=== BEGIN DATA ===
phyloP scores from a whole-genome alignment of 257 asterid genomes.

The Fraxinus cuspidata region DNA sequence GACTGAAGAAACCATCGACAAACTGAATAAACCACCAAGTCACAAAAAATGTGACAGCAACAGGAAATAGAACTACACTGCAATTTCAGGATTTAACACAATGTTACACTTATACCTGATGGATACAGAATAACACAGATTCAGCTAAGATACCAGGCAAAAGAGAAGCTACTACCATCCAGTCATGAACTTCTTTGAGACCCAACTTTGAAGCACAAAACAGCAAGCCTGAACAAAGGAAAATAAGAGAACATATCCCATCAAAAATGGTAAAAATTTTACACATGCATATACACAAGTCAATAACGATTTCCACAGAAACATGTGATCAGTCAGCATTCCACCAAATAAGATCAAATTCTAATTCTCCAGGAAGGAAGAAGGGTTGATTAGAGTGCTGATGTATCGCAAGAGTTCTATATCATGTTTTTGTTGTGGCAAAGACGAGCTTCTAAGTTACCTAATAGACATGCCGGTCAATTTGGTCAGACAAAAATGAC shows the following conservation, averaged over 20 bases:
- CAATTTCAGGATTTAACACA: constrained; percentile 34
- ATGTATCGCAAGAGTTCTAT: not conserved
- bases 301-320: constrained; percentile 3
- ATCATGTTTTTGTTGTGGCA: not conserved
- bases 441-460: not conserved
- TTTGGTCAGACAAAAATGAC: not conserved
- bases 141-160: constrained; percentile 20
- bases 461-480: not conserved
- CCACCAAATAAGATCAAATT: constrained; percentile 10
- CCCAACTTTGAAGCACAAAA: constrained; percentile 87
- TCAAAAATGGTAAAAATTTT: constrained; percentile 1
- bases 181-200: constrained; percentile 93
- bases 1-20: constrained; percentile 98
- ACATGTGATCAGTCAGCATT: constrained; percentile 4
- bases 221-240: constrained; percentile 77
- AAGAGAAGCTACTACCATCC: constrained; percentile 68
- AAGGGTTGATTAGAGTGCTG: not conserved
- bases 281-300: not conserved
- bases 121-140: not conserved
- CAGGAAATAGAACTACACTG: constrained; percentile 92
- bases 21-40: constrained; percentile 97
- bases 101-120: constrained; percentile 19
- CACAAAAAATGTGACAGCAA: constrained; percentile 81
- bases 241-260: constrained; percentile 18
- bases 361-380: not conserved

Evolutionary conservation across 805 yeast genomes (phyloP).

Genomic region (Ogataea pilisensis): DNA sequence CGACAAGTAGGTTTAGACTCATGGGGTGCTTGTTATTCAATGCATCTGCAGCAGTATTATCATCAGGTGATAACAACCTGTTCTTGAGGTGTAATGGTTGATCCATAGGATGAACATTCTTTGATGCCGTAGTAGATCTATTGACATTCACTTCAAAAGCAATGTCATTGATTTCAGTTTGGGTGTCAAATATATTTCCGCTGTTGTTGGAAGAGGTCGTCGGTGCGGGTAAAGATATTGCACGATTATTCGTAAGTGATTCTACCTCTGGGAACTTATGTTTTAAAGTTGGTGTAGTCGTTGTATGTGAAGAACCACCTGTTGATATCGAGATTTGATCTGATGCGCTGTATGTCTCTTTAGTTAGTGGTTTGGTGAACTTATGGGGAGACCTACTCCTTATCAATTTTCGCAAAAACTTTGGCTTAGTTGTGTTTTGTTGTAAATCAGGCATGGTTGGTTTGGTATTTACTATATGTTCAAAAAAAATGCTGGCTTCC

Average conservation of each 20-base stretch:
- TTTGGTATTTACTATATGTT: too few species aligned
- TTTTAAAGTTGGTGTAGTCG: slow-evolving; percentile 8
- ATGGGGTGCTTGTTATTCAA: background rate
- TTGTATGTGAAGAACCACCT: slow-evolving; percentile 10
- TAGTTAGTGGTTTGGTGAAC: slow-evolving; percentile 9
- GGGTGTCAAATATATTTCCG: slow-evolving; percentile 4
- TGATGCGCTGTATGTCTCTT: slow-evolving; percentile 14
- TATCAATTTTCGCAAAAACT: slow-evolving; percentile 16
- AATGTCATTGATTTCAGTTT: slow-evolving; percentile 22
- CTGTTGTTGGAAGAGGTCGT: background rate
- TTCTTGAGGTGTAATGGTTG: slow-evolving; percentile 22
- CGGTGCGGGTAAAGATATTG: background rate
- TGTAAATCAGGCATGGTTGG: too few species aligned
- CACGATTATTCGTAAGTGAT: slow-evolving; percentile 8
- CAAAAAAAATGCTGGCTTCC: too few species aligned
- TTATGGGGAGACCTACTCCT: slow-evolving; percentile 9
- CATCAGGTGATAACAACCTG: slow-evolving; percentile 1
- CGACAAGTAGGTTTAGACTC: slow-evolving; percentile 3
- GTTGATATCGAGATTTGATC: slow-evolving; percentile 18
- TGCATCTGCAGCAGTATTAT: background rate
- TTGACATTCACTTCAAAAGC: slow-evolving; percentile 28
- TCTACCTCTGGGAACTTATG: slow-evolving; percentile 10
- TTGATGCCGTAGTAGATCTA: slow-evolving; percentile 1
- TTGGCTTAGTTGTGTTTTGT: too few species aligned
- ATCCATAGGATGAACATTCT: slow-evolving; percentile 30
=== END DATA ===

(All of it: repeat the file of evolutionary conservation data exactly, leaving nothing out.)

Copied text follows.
phyloP scores from a whole-genome alignment of 257 asterid genomes.

The Fraxinus cuspidata region DNA sequence GACTGAAGAAACCATCGACAAACTGAATAAACCACCAAGTCACAAAAAATGTGACAGCAACAGGAAATAGAACTACACTGCAATTTCAGGATTTAACACAATGTTACACTTATACCTGATGGATACAGAATAACACAGATTCAGCTAAGATACCAGGCAAAAGAGAAGCTACTACCATCCAGTCATGAACTTCTTTGAGACCCAACTTTGAAGCACAAAACAGCAAGCCTGAACAAAGGAAAATAAGAGAACATATCCCATCAAAAATGGTAAAAATTTTACACATGCATATACACAAGTCAATAACGATTTCCACAGAAACATGTGATCAGTCAGCATTCCACCAAATAAGATCAAATTCTAATTCTCCAGGAAGGAAGAAGGGTTGATTAGAGTGCTGATGTATCGCAAGAGTTCTATATCATGTTTTTGTTGTGGCAAAGACGAGCTTCTAAGTTACCTAATAGACATGCCGGTCAATTTGGTCAGACAAAAATGAC shows the following conservation, averaged over 20 bases:
- CAATTTCAGGATTTAACACA: constrained; percentile 34
- ATGTATCGCAAGAGTTCTAT: not conserved
- bases 301-320: constrained; percentile 3
- ATCATGTTTTTGTTGTGGCA: not conserved
- bases 441-460: not conserved
- TTTGGTCAGACAAAAATGAC: not conserved
- bases 141-160: constrained; percentile 20
- bases 461-480: not conserved
- CCACCAAATAAGATCAAATT: constrained; percentile 10
- CCCAACTTTGAAGCACAAAA: constrained; percentile 87
- TCAAAAATGGTAAAAATTTT: constrained; percentile 1
- bases 181-200: constrained; percentile 93
- bases 1-20: constrained; percentile 98
- ACATGTGATCAGTCAGCATT: constrained; percentile 4
- bases 221-240: constrained; percentile 77
- AAGAGAAGCTACTACCATCC: constrained; percentile 68
- AAGGGTTGATTAGAGTGCTG: not conserved
- bases 281-300: not conserved
- bases 121-140: not conserved
- CAGGAAATAGAACTACACTG: constrained; percentile 92
- bases 21-40: constrained; percentile 97
- bases 101-120: constrained; percentile 19
- CACAAAAAATGTGACAGCAA: constrained; percentile 81
- bases 241-260: constrained; percentile 18
- bases 361-380: not conserved

Evolutionary conservation across 805 yeast genomes (phyloP).

Genomic region (Ogataea pilisensis): DNA sequence CGACAAGTAGGTTTAGACTCATGGGGTGCTTGTTATTCAATGCATCTGCAGCAGTATTATCATCAGGTGATAACAACCTGTTCTTGAGGTGTAATGGTTGATCCATAGGATGAACATTCTTTGATGCCGTAGTAGATCTATTGACATTCACTTCAAAAGCAATGTCATTGATTTCAGTTTGGGTGTCAAATATATTTCCGCTGTTGTTGGAAGAGGTCGTCGGTGCGGGTAAAGATATTGCACGATTATTCGTAAGTGATTCTACCTCTGGGAACTTATGTTTTAAAGTTGGTGTAGTCGTTGTATGTGAAGAACCACCTGTTGATATCGAGATTTGATCTGATGCGCTGTATGTCTCTTTAGTTAGTGGTTTGGTGAACTTATGGGGAGACCTACTCCTTATCAATTTTCGCAAAAACTTTGGCTTAGTTGTGTTTTGTTGTAAATCAGGCATGGTTGGTTTGGTATTTACTATATGTTCAAAAAAAATGCTGGCTTCC

Average conservation of each 20-base stretch:
- TTTGGTATTTACTATATGTT: too few species aligned
- TTTTAAAGTTGGTGTAGTCG: slow-evolving; percentile 8
- ATGGGGTGCTTGTTATTCAA: background rate
- TTGTATGTGAAGAACCACCT: slow-evolving; percentile 10
- TAGTTAGTGGTTTGGTGAAC: slow-evolving; percentile 9
- GGGTGTCAAATATATTTCCG: slow-evolving; percentile 4
- TGATGCGCTGTATGTCTCTT: slow-evolving; percentile 14
- TATCAATTTTCGCAAAAACT: slow-evolving; percentile 16
- AATGTCATTGATTTCAGTTT: slow-evolving; percentile 22
- CTGTTGTTGGAAGAGGTCGT: background rate
- TTCTTGAGGTGTAATGGTTG: slow-evolving; percentile 22
- CGGTGCGGGTAAAGATATTG: background rate
- TGTAAATCAGGCATGGTTGG: too few species aligned
- CACGATTATTCGTAAGTGAT: slow-evolving; percentile 8
- CAAAAAAAATGCTGGCTTCC: too few species aligned
- TTATGGGGAGACCTACTCCT: slow-evolving; percentile 9
- CATCAGGTGATAACAACCTG: slow-evolving; percentile 1
- CGACAAGTAGGTTTAGACTC: slow-evolving; percentile 3
- GTTGATATCGAGATTTGATC: slow-evolving; percentile 18
- TGCATCTGCAGCAGTATTAT: background rate
- TTGACATTCACTTCAAAAGC: slow-evolving; percentile 28
- TCTACCTCTGGGAACTTATG: slow-evolving; percentile 10
- TTGATGCCGTAGTAGATCTA: slow-evolving; percentile 1
- TTGGCTTAGTTGTGTTTTGT: too few species aligned
- ATCCATAGGATGAACATTCT: slow-evolving; percentile 30